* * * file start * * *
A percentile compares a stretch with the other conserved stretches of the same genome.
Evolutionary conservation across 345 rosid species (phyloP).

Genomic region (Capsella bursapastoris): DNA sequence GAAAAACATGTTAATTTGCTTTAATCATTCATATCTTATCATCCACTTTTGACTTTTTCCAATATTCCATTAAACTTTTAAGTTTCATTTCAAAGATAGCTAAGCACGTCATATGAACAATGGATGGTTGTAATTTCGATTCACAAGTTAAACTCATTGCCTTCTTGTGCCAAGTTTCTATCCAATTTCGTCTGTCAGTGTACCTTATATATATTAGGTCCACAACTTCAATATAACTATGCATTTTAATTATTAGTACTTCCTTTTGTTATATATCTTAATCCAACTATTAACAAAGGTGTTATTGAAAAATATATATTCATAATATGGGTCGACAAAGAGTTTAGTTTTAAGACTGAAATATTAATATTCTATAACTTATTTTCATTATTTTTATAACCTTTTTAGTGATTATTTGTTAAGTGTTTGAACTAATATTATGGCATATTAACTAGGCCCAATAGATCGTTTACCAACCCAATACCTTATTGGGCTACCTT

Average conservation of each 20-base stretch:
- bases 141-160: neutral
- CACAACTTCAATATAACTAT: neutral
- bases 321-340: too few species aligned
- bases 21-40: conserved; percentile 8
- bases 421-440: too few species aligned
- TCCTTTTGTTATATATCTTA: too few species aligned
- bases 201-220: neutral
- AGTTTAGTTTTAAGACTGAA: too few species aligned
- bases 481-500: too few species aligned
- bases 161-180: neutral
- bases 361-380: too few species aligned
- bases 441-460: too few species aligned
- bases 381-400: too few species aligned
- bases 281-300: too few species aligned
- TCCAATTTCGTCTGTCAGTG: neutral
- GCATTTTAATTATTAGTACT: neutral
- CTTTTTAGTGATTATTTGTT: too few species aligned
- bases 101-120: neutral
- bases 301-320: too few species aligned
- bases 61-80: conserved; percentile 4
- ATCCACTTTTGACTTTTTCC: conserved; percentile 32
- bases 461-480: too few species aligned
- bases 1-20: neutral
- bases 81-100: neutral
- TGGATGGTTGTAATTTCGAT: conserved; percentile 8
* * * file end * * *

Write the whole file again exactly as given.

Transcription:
A percentile compares a stretch with the other conserved stretches of the same genome.
Evolutionary conservation across 345 rosid species (phyloP).

Genomic region (Capsella bursapastoris): DNA sequence GAAAAACATGTTAATTTGCTTTAATCATTCATATCTTATCATCCACTTTTGACTTTTTCCAATATTCCATTAAACTTTTAAGTTTCATTTCAAAGATAGCTAAGCACGTCATATGAACAATGGATGGTTGTAATTTCGATTCACAAGTTAAACTCATTGCCTTCTTGTGCCAAGTTTCTATCCAATTTCGTCTGTCAGTGTACCTTATATATATTAGGTCCACAACTTCAATATAACTATGCATTTTAATTATTAGTACTTCCTTTTGTTATATATCTTAATCCAACTATTAACAAAGGTGTTATTGAAAAATATATATTCATAATATGGGTCGACAAAGAGTTTAGTTTTAAGACTGAAATATTAATATTCTATAACTTATTTTCATTATTTTTATAACCTTTTTAGTGATTATTTGTTAAGTGTTTGAACTAATATTATGGCATATTAACTAGGCCCAATAGATCGTTTACCAACCCAATACCTTATTGGGCTACCTT

Average conservation of each 20-base stretch:
- bases 141-160: neutral
- CACAACTTCAATATAACTAT: neutral
- bases 321-340: too few species aligned
- bases 21-40: conserved; percentile 8
- bases 421-440: too few species aligned
- TCCTTTTGTTATATATCTTA: too few species aligned
- bases 201-220: neutral
- AGTTTAGTTTTAAGACTGAA: too few species aligned
- bases 481-500: too few species aligned
- bases 161-180: neutral
- bases 361-380: too few species aligned
- bases 441-460: too few species aligned
- bases 381-400: too few species aligned
- bases 281-300: too few species aligned
- TCCAATTTCGTCTGTCAGTG: neutral
- GCATTTTAATTATTAGTACT: neutral
- CTTTTTAGTGATTATTTGTT: too few species aligned
- bases 101-120: neutral
- bases 301-320: too few species aligned
- bases 61-80: conserved; percentile 4
- ATCCACTTTTGACTTTTTCC: conserved; percentile 32
- bases 461-480: too few species aligned
- bases 1-20: neutral
- bases 81-100: neutral
- TGGATGGTTGTAATTTCGAT: conserved; percentile 8